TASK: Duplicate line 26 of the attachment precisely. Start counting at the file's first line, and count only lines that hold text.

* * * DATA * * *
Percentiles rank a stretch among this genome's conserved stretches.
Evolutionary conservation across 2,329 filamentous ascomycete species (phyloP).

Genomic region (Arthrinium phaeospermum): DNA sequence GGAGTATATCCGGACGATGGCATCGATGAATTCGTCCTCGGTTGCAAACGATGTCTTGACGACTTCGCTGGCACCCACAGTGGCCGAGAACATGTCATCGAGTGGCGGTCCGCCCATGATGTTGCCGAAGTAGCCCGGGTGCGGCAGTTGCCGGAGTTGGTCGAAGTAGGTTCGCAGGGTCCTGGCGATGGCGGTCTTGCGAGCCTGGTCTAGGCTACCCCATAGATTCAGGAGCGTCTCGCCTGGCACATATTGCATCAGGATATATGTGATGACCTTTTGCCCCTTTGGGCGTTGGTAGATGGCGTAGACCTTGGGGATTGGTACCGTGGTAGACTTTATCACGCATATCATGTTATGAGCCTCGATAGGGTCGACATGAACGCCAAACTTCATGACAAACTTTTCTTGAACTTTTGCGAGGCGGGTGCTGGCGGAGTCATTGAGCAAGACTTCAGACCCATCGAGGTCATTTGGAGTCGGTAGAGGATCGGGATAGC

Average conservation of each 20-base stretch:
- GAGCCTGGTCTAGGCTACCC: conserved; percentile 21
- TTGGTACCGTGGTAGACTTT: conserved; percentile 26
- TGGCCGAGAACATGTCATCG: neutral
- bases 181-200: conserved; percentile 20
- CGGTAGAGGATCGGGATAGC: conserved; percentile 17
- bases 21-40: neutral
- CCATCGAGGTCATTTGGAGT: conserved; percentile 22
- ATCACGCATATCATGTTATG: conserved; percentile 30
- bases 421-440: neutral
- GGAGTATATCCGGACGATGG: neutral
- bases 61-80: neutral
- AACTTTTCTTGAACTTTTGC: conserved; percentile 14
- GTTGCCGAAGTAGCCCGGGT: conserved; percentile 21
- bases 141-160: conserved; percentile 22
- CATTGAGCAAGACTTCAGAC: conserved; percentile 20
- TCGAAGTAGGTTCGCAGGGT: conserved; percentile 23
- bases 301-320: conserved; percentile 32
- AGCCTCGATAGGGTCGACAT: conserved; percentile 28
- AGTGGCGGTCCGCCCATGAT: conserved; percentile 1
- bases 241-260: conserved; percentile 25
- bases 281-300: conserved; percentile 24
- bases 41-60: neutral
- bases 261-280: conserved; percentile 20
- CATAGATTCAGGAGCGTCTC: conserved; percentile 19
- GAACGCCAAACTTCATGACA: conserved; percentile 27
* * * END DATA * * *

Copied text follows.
- bases 41-60: neutral